Lancashire Safeguarding Boards 2017-2018 Annual Report Published
The report provides information about key achievements over the last year, as well as outlining the challenges and priorities for the year ahead. The Lancashire Safeguarding Boards are committed to safeguarding the well-being of children, young people and vulnerable adults across Lancashire. Safeguarding is about making sure everyone irrespective of age is treated with dignity and respect and does not suffer abuse.
This is particularly important for those who are unable to protect themselves from harm or abuse, possibly because of their age, a disability or because they are unwell. To ensure this, care has to be of a high quality in order to prevent abuse happening. It also means there is an effective response if there is evidence or suspicion of abuse.
The government issued new guidance around the arrangements for safeguarding children in mid-2018. These will require the establishment of a new “Multi-agency Safeguarding Partnership” to replace the Lancashire Safeguarding Children’s Board. Plans are in development and the three lead partners, the council, the police and the Clinical Commissioning Groups will need to reach a decision in the coming months with a final implementation deadline of September 2019.
At the end of quarter four, agencies were supporting 6,097 children in need of early help; 1,243 children on a Child Protection Plan; and the council looks after almost 2,000 children in care. There are almost 1,000 children living in Lancashire who are looked after and placed here by other councils; we have 1,210 educated at home; and 363 missing from education. Almost 6,000 adults with care and support needs are supported in residential or nursing homes; approximately 11,000 adult safeguarding alerts are dealt with in a year; significant numbers of people need support with their mental health; and the population of the very elderly is growing year on year.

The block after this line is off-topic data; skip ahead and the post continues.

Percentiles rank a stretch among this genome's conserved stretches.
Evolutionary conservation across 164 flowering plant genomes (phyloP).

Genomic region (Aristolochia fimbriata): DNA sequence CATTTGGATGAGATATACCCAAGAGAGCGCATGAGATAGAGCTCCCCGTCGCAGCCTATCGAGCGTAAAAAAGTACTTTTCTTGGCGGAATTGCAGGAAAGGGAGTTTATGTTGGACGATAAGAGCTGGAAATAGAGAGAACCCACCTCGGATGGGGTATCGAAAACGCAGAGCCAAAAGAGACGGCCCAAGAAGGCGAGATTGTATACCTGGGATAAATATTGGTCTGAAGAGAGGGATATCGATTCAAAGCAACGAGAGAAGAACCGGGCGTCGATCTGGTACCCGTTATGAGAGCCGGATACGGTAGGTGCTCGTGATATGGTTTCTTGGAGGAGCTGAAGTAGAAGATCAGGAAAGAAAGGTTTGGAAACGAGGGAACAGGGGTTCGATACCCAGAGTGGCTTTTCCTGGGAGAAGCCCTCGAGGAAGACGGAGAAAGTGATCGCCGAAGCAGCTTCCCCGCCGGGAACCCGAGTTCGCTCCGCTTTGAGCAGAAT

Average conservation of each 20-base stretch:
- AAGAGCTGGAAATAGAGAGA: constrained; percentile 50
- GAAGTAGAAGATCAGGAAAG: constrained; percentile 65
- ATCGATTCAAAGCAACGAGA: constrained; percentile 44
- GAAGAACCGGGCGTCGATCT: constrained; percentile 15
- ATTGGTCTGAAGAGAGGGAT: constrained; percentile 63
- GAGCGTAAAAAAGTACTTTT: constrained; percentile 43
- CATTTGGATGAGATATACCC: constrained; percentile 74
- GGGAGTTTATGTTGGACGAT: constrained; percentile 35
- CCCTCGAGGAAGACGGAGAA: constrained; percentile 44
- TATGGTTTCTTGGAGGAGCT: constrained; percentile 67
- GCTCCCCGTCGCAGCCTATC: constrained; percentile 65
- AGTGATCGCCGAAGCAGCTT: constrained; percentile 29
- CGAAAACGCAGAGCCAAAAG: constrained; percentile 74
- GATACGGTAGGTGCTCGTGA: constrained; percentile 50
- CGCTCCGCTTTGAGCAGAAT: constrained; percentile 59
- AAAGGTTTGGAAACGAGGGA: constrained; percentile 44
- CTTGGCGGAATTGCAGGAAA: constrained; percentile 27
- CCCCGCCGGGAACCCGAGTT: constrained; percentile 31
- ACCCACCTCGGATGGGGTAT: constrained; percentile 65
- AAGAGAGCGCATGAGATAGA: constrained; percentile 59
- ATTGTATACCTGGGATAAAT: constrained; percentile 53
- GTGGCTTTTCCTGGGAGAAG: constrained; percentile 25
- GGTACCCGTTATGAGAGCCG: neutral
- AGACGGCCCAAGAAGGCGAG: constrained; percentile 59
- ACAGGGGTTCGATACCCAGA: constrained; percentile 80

The year has seen the local authority continue its improvement journey following an adverse inspection two years ago and additional challenge for the police and one of our health providers following criticism in this year’s round of inspections. There have also been changes in responses to those referred for services with more emphasis on early help but in children’s services there are still too many children in need of protection or looked after by the local authority. Child and adolescent mental health services are showing improvement in range and timeliness of services. For older people we have proportionately more people in care settings and too many homes not rated as good.
The local authority has increased the resources to manage child sexual exploitation and all agencies are sighted on the increasingly complex nature of exploitation. Better identification of exploitation of adults via modern slavery and human trafficking is a developing pressure area. Responses to exploitation – sexual, financial, criminal, on-line – continue to develop.
David Blacklock, Healthwatch Lancashire’s Chief Executive, is a member of the Lancashire Safeguarding Adults board and is currently supporting the board to consider how it can best ensure that the voices of those who require safeguarding are heard in the improvement of services.
David commented on the report: ‘’Often safeguarding alerts can help us spot where there may be the need for services to be reviewed or redesigned. Healthwatch Lancashire is committed to ensuring that the voices of our most vulnerable citizen are listened to.’’
He added: ‘’Each and every one of us can make a difference by sharing our experience of services we have used with Healthwatch Lancashire and this can be done through our website… by clicking here
Download the full report here